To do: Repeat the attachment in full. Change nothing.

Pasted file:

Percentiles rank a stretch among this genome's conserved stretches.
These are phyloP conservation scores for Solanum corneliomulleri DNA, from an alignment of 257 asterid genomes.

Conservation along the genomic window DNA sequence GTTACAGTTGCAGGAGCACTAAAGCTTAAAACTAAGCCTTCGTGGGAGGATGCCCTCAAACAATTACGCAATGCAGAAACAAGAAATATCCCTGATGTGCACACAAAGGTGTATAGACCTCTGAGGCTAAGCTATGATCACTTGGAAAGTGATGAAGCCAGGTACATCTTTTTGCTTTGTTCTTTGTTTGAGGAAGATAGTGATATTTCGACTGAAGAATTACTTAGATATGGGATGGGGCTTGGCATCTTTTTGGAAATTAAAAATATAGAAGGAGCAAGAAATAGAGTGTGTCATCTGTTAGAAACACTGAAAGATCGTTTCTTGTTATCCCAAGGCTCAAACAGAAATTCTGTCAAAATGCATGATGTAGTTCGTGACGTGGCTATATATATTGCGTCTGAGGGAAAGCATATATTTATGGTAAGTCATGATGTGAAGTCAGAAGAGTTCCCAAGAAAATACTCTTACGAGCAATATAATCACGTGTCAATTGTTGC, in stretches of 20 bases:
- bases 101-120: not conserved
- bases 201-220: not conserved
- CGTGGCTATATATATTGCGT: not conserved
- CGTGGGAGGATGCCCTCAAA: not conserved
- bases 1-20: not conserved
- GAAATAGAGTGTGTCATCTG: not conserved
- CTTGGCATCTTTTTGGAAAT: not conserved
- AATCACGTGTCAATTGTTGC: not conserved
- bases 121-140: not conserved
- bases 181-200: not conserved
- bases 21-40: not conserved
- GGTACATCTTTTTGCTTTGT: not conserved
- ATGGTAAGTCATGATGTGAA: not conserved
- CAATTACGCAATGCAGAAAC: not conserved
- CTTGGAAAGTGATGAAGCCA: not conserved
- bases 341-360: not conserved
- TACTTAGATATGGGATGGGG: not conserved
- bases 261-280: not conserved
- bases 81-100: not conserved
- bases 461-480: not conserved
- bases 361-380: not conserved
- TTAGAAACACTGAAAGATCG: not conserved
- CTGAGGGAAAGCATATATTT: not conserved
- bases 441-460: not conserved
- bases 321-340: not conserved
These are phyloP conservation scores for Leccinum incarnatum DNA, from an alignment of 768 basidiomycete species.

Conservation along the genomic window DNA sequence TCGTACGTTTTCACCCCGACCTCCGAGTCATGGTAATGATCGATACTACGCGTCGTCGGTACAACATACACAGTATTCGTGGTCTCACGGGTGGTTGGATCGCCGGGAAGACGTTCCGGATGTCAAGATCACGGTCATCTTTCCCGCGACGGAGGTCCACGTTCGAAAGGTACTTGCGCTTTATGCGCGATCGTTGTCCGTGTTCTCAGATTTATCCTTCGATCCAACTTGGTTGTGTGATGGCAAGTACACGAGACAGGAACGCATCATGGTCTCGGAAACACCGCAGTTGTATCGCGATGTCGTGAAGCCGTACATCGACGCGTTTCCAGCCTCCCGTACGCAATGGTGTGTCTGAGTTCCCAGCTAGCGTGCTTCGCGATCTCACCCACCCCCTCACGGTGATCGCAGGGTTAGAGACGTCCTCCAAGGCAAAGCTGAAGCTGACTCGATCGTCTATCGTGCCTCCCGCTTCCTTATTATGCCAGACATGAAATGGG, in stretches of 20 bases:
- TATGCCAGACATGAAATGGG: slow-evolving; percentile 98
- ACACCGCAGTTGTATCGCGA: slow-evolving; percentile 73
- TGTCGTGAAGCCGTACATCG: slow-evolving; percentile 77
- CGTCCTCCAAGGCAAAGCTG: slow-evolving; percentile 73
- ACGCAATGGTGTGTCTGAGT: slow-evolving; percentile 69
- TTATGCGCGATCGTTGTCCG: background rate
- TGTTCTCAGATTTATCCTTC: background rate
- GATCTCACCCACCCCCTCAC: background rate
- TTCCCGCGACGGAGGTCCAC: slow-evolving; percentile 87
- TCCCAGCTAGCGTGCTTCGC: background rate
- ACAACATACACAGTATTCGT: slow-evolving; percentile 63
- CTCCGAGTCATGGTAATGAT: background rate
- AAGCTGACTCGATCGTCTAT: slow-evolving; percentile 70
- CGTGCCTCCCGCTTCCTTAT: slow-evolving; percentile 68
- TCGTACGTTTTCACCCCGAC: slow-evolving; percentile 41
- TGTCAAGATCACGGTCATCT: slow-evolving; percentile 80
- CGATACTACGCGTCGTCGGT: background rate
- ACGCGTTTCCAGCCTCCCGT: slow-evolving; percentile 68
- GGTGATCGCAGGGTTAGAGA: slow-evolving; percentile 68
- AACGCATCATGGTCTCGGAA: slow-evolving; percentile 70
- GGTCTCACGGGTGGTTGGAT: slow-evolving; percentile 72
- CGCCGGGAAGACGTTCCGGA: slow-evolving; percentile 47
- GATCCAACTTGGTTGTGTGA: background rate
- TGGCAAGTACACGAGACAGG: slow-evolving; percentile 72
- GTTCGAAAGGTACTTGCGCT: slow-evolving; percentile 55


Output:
Percentiles rank a stretch among this genome's conserved stretches.
These are phyloP conservation scores for Solanum corneliomulleri DNA, from an alignment of 257 asterid genomes.

Conservation along the genomic window DNA sequence GTTACAGTTGCAGGAGCACTAAAGCTTAAAACTAAGCCTTCGTGGGAGGATGCCCTCAAACAATTACGCAATGCAGAAACAAGAAATATCCCTGATGTGCACACAAAGGTGTATAGACCTCTGAGGCTAAGCTATGATCACTTGGAAAGTGATGAAGCCAGGTACATCTTTTTGCTTTGTTCTTTGTTTGAGGAAGATAGTGATATTTCGACTGAAGAATTACTTAGATATGGGATGGGGCTTGGCATCTTTTTGGAAATTAAAAATATAGAAGGAGCAAGAAATAGAGTGTGTCATCTGTTAGAAACACTGAAAGATCGTTTCTTGTTATCCCAAGGCTCAAACAGAAATTCTGTCAAAATGCATGATGTAGTTCGTGACGTGGCTATATATATTGCGTCTGAGGGAAAGCATATATTTATGGTAAGTCATGATGTGAAGTCAGAAGAGTTCCCAAGAAAATACTCTTACGAGCAATATAATCACGTGTCAATTGTTGC, in stretches of 20 bases:
- bases 101-120: not conserved
- bases 201-220: not conserved
- CGTGGCTATATATATTGCGT: not conserved
- CGTGGGAGGATGCCCTCAAA: not conserved
- bases 1-20: not conserved
- GAAATAGAGTGTGTCATCTG: not conserved
- CTTGGCATCTTTTTGGAAAT: not conserved
- AATCACGTGTCAATTGTTGC: not conserved
- bases 121-140: not conserved
- bases 181-200: not conserved
- bases 21-40: not conserved
- GGTACATCTTTTTGCTTTGT: not conserved
- ATGGTAAGTCATGATGTGAA: not conserved
- CAATTACGCAATGCAGAAAC: not conserved
- CTTGGAAAGTGATGAAGCCA: not conserved
- bases 341-360: not conserved
- TACTTAGATATGGGATGGGG: not conserved
- bases 261-280: not conserved
- bases 81-100: not conserved
- bases 461-480: not conserved
- bases 361-380: not conserved
- TTAGAAACACTGAAAGATCG: not conserved
- CTGAGGGAAAGCATATATTT: not conserved
- bases 441-460: not conserved
- bases 321-340: not conserved
These are phyloP conservation scores for Leccinum incarnatum DNA, from an alignment of 768 basidiomycete species.

Conservation along the genomic window DNA sequence TCGTACGTTTTCACCCCGACCTCCGAGTCATGGTAATGATCGATACTACGCGTCGTCGGTACAACATACACAGTATTCGTGGTCTCACGGGTGGTTGGATCGCCGGGAAGACGTTCCGGATGTCAAGATCACGGTCATCTTTCCCGCGACGGAGGTCCACGTTCGAAAGGTACTTGCGCTTTATGCGCGATCGTTGTCCGTGTTCTCAGATTTATCCTTCGATCCAACTTGGTTGTGTGATGGCAAGTACACGAGACAGGAACGCATCATGGTCTCGGAAACACCGCAGTTGTATCGCGATGTCGTGAAGCCGTACATCGACGCGTTTCCAGCCTCCCGTACGCAATGGTGTGTCTGAGTTCCCAGCTAGCGTGCTTCGCGATCTCACCCACCCCCTCACGGTGATCGCAGGGTTAGAGACGTCCTCCAAGGCAAAGCTGAAGCTGACTCGATCGTCTATCGTGCCTCCCGCTTCCTTATTATGCCAGACATGAAATGGG, in stretches of 20 bases:
- TATGCCAGACATGAAATGGG: slow-evolving; percentile 98
- ACACCGCAGTTGTATCGCGA: slow-evolving; percentile 73
- TGTCGTGAAGCCGTACATCG: slow-evolving; percentile 77
- CGTCCTCCAAGGCAAAGCTG: slow-evolving; percentile 73
- ACGCAATGGTGTGTCTGAGT: slow-evolving; percentile 69
- TTATGCGCGATCGTTGTCCG: background rate
- TGTTCTCAGATTTATCCTTC: background rate
- GATCTCACCCACCCCCTCAC: background rate
- TTCCCGCGACGGAGGTCCAC: slow-evolving; percentile 87
- TCCCAGCTAGCGTGCTTCGC: background rate
- ACAACATACACAGTATTCGT: slow-evolving; percentile 63
- CTCCGAGTCATGGTAATGAT: background rate
- AAGCTGACTCGATCGTCTAT: slow-evolving; percentile 70
- CGTGCCTCCCGCTTCCTTAT: slow-evolving; percentile 68
- TCGTACGTTTTCACCCCGAC: slow-evolving; percentile 41
- TGTCAAGATCACGGTCATCT: slow-evolving; percentile 80
- CGATACTACGCGTCGTCGGT: background rate
- ACGCGTTTCCAGCCTCCCGT: slow-evolving; percentile 68
- GGTGATCGCAGGGTTAGAGA: slow-evolving; percentile 68
- AACGCATCATGGTCTCGGAA: slow-evolving; percentile 70
- GGTCTCACGGGTGGTTGGAT: slow-evolving; percentile 72
- CGCCGGGAAGACGTTCCGGA: slow-evolving; percentile 47
- GATCCAACTTGGTTGTGTGA: background rate
- TGGCAAGTACACGAGACAGG: slow-evolving; percentile 72
- GTTCGAAAGGTACTTGCGCT: slow-evolving; percentile 55